When the Knights of the Garter met again in 1489, they would hold a requiem mass and offer the swords, helms, and crests of two fallen knights, Henry Percy, Earl of Northumberland (murdered during a tax revolt) and Edward Woodville. It was left for the same heralds who had recorded Edward’s presence at his one and only Garter feast to write his epitaph: ‘a noble and a courageous knight’.

Castle of Saint- Aubin- du- Cormier

Demolitions proved as significant as new construction under Louis XI. Lisieux, for example, saw its fortifications dismantled as a result of the Seigneur de Parthenay’s plotting against Louis XI during the Guerre Folle (1485-1487), though Charles VIII soon thereafter authorized their reconstruction, which began in 1492 and lasted until 1523. A number of Burgundian towns also witnessed systematic dismantlement of just enough of their enceintes to render them easily vulnerable to royal action. Charles VIII’s order in July 1488 to destroy the castle of Saint- Aubin- du- Cormier, located in the Breton marches, was doubly symbolic. First, it created a physical reminder of ducal independence following the recent Breton defeat by severing the castle keep in two, leaving only the side facing France intact. In the seventeenth century, the grounds even became part of a garden complex for the royal provincial governor who maintained it as an archaic attraction. But not all demolitions were punitive in nature.

French Wars of Religion 1562–98

Huguenot Gendarmes 1567

The Battle of Ivry was fought on 14 March 1590, during the French Wars of Religion. The battle was a decisive victory for Henry IV of France, leading Huguenot forces against the Catholic League forces led by the Duc de Mayenne. Henry’s forces were victorious and he went on to lay siege to Paris.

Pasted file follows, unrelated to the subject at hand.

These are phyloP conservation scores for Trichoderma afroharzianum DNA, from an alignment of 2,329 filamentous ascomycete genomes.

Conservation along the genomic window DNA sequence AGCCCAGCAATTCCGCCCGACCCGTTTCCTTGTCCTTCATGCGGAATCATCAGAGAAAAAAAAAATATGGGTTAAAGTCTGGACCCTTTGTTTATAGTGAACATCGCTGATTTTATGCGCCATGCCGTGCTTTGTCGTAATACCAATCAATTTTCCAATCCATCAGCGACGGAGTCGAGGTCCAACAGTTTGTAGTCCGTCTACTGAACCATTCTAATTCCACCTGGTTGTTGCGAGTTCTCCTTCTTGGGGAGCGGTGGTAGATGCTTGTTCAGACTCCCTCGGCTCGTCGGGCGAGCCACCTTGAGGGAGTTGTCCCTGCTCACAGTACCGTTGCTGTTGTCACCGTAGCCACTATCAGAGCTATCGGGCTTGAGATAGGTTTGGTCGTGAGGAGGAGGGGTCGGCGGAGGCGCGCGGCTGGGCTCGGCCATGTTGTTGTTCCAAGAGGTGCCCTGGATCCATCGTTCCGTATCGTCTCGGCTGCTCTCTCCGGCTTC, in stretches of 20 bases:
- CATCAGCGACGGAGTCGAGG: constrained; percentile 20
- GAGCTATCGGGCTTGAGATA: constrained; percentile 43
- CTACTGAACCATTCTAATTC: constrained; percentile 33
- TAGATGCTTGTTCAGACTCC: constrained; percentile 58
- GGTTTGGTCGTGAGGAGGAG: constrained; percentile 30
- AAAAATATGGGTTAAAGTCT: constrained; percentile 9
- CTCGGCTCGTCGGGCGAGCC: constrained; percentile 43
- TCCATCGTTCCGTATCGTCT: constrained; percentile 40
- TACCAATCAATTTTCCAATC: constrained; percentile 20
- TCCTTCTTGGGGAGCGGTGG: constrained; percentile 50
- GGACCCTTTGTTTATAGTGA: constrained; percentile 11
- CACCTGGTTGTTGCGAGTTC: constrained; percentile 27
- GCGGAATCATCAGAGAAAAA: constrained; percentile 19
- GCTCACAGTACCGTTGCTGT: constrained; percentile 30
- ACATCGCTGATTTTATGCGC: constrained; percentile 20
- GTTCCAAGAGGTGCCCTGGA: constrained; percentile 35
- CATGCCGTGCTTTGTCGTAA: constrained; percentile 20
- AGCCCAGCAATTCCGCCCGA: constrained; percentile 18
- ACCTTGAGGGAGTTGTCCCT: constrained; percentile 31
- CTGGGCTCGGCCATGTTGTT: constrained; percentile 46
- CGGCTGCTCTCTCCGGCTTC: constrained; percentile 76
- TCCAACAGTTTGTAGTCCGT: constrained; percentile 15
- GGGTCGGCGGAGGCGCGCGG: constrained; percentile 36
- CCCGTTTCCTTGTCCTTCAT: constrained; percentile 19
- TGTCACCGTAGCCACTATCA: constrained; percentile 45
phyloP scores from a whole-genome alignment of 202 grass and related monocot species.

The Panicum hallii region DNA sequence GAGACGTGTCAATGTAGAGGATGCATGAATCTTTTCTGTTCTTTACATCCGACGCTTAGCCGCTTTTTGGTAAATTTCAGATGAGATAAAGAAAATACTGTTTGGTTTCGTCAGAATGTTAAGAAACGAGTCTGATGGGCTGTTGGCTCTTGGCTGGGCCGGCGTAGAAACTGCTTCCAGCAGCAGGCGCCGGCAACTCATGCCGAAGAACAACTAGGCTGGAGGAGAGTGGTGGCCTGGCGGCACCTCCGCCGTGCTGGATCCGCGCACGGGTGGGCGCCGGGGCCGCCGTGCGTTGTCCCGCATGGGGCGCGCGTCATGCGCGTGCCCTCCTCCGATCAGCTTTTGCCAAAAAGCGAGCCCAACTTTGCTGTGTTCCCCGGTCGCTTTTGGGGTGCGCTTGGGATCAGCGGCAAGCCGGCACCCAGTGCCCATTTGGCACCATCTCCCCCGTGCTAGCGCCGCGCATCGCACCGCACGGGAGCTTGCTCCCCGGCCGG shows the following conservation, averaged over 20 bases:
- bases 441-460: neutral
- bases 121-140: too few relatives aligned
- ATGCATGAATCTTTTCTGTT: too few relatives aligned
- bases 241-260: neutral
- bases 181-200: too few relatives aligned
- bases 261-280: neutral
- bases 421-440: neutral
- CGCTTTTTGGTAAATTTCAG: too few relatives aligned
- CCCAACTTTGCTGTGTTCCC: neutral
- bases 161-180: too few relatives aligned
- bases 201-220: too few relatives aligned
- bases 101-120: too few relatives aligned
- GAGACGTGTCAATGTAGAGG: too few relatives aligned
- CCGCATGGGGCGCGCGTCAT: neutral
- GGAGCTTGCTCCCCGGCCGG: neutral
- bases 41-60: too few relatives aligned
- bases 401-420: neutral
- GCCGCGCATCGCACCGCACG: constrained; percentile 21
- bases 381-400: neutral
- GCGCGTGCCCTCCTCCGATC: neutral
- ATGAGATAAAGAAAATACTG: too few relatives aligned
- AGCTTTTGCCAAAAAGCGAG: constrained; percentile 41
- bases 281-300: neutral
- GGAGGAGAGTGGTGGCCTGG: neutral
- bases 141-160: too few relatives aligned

The unexpected death of Henry II in 1559 ushered in thirty-five years of royal weakness and internal strife. Henry’s immediate successor, the teenaged Francis II, reigned for barely a year; he was succeeded by Henry’s second son, the 10-year-old Charles IX. Henry’s widowed queen, the shrewd and capable Florentine princess Catherine de’ Medici, picked up the pieces and served as regent. She would continue to be a force at court long after Charles, an uninspiring and mentally suspect man, reached his majority Catherine eventually rallied the royal cause in the name of her sons – three would rule France – but in the meantime a few crucial years had been lost to dynastic flux and confusion. France descended towards a complicated, many-sided civil war.

The French crisis was in part purely political, as the most prominent and ambitious noble families of the realm jockeyed both with each other, and with the crown, for position and power. This competition would only intensify as it became clear that Catherine’s three sons, the last Valois kings of France, would remain without legitimate issue. The struggle in France was also, of course, about religion. Calvinism had found many converts, particularly in the south and west, and also within some of the greatest noble houses. Faith and family therefore determined the factions. The most powerful Catholic party was that of the Guise; their rival-allies included the Montmorency Several clans shared – and squabbled over – leadership of the French Protestants, or Huguenots. Among these men were Gaspard de Coligny and the Bourbon princes of Conde. The Valois remained staunchly Catholic, but Catherine de’ Medici was profoundly – and correctly – suspicious of the Guise. She also rightly concluded that her own family had the most to lose by civil war, and so Catherine was often, but not always, one of the foremost promoters of settlement and peace. In January of 1562 she promoted a royal edict that granted Huguenots the right to worship openly.